The government agency said wholesale sales rose 5.7 percent to $52.6 billion in May following the 21.4 percent drop in April.
Economists on average had expected an increase of 8.5 percent for May, according to financial markets data firm Refinitiv.
CIBC economist Katherine Judge said wholesaling wasn’t hit quite as hard as either retailing or manufacturing in March and April.
“As the economy continues to reopen and demand picks up, while at the same time more inventory becomes available, a further increase in wholesaling should be expected,” Judge wrote in a note to clients.
“That said, since it didn’t fall as hard, it will likely continue to recover at a slower pace than (other) industries.”
Statistics Canada said as a result of the COVID-19 pandemic and the railway shutdowns that came before it due to blockades, wholesale sales fell $15.3 billion from February through April.
It said that after the $2.8 billion increase in May, wholesale sales were still down 19.2 percent compared with January.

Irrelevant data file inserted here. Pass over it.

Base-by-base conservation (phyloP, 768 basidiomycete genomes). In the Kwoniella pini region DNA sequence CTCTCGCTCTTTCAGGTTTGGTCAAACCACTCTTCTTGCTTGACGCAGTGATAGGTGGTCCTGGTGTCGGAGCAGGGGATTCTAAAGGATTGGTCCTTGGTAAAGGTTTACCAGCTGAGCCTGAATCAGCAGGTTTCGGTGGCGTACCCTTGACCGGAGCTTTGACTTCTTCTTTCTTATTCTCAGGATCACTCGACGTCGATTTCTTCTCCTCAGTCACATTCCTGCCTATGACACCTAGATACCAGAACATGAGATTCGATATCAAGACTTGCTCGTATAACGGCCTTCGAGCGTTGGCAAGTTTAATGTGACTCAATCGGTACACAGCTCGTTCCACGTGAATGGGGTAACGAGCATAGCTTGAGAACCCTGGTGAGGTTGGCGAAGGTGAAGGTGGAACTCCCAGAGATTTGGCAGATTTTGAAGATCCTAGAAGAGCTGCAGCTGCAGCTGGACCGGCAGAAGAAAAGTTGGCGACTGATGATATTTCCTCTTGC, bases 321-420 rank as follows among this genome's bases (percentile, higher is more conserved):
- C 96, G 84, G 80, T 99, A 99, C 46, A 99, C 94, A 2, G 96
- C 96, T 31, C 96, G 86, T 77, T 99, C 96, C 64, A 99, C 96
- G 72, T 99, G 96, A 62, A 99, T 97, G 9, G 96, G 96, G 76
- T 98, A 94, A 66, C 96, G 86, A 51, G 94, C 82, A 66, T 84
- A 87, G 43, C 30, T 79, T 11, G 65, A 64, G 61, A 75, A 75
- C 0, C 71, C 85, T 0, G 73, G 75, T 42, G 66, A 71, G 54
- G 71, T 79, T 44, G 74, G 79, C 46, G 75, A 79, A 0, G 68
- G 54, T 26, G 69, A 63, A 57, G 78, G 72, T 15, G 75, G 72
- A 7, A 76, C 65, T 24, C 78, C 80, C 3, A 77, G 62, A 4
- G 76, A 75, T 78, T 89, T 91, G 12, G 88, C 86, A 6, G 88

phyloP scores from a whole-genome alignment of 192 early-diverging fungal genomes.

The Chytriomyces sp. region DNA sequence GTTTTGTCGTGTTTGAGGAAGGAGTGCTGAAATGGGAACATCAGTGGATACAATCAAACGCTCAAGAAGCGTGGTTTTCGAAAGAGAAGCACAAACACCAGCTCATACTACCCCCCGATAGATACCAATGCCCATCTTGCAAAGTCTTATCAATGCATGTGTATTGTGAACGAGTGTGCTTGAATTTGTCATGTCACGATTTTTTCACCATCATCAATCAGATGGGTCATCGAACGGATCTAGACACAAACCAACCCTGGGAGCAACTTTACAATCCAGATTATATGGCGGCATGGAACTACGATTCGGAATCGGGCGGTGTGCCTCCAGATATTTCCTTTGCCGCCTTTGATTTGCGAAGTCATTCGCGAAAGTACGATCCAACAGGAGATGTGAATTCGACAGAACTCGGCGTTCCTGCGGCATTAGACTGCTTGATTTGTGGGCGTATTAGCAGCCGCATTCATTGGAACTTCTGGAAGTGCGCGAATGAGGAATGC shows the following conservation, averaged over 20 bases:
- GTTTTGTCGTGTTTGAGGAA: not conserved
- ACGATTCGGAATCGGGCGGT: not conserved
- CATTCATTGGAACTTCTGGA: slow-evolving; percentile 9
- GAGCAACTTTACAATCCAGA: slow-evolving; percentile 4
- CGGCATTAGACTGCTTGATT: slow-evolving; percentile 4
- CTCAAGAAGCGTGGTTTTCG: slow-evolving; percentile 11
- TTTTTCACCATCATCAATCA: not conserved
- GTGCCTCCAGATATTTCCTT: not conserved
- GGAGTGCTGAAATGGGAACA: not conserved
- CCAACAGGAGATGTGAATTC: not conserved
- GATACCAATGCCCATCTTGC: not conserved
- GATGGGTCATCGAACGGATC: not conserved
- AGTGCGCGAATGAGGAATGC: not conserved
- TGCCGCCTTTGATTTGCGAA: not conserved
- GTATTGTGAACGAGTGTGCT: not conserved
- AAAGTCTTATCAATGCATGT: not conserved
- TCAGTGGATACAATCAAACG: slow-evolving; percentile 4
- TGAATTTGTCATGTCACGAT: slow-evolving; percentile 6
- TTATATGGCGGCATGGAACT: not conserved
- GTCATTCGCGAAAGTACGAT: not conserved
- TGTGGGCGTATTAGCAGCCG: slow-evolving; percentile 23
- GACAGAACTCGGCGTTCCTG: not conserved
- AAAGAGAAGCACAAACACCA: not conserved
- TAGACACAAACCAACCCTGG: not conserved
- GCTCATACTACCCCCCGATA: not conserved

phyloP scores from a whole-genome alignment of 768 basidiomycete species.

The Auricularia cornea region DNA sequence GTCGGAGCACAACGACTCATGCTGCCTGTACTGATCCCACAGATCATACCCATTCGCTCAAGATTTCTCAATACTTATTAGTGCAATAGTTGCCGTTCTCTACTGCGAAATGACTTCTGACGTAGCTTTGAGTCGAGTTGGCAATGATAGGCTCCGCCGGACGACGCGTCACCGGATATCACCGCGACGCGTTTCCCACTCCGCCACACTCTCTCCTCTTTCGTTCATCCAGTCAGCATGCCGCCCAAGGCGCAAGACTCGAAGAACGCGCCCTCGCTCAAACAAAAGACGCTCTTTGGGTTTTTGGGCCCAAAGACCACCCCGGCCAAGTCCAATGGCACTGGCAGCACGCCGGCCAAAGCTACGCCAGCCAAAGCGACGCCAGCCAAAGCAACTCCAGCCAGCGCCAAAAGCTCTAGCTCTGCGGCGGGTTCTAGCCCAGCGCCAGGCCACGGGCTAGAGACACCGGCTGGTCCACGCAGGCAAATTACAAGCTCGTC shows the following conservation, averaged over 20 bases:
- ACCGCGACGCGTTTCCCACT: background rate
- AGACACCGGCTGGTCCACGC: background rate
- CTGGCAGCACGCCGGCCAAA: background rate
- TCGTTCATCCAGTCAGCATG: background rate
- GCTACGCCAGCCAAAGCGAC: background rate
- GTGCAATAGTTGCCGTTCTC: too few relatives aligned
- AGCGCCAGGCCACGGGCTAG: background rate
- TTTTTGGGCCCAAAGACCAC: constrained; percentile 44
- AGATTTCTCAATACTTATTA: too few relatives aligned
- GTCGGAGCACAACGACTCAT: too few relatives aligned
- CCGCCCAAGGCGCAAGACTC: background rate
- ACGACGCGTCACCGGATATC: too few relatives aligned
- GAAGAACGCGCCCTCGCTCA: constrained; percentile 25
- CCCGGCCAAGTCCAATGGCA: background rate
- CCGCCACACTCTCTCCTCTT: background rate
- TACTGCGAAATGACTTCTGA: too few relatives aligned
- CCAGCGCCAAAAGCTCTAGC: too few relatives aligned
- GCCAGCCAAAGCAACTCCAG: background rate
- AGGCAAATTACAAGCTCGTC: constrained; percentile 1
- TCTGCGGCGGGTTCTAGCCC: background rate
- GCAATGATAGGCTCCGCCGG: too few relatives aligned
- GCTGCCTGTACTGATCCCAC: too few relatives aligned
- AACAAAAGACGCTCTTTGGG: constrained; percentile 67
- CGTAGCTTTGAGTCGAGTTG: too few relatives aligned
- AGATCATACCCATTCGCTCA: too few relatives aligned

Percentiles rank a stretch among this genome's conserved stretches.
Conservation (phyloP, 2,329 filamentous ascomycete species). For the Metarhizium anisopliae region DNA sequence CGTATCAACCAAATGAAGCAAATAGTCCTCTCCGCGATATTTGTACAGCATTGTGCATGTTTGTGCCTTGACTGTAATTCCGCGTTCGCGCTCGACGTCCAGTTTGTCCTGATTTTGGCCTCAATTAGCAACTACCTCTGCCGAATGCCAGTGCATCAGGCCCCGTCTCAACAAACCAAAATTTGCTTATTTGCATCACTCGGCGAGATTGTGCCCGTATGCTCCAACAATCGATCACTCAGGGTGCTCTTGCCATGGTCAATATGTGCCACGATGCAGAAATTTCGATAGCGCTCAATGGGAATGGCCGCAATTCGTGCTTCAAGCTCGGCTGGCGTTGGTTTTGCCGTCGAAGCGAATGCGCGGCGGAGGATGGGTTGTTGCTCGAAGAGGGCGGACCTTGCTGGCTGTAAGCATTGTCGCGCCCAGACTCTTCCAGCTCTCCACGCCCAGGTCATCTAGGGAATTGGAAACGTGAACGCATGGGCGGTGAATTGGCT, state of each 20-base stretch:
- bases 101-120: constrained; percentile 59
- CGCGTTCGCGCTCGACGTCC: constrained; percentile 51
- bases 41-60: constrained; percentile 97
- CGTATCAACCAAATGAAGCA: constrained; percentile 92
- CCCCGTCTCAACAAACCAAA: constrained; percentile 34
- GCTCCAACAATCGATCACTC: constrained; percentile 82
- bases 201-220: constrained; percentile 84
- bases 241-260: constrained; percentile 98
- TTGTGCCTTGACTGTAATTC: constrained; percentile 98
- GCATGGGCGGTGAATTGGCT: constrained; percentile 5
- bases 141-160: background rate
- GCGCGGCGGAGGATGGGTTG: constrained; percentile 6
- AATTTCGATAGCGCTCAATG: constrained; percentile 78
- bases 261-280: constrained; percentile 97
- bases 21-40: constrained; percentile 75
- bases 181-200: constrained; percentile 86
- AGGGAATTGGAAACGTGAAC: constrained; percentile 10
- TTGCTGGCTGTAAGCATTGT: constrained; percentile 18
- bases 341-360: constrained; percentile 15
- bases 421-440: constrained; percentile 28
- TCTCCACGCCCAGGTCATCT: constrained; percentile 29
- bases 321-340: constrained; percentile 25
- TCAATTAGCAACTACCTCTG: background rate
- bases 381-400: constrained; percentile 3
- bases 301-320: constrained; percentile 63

The overall increase in May came as six of seven subsectors recorded higher sales.
Statistics Canada said that the building material and supplies and the motor vehicle and motor vehicle parts and accessories subsectors contributed the most to the gain, in dollar terms.
The building material and supplies wholesale subsector rose 16.1 percent to $7.8 billion, while the motor vehicle and motor vehicle parts and accessories subsector gained 33.4 percent to $4.2 billion in May.
Machinery equipment and supply wholesalers reported sales fell 4.7 percent to $11.5 billion.
Overall wholesale sales volumes increased 5.2 percent for the month.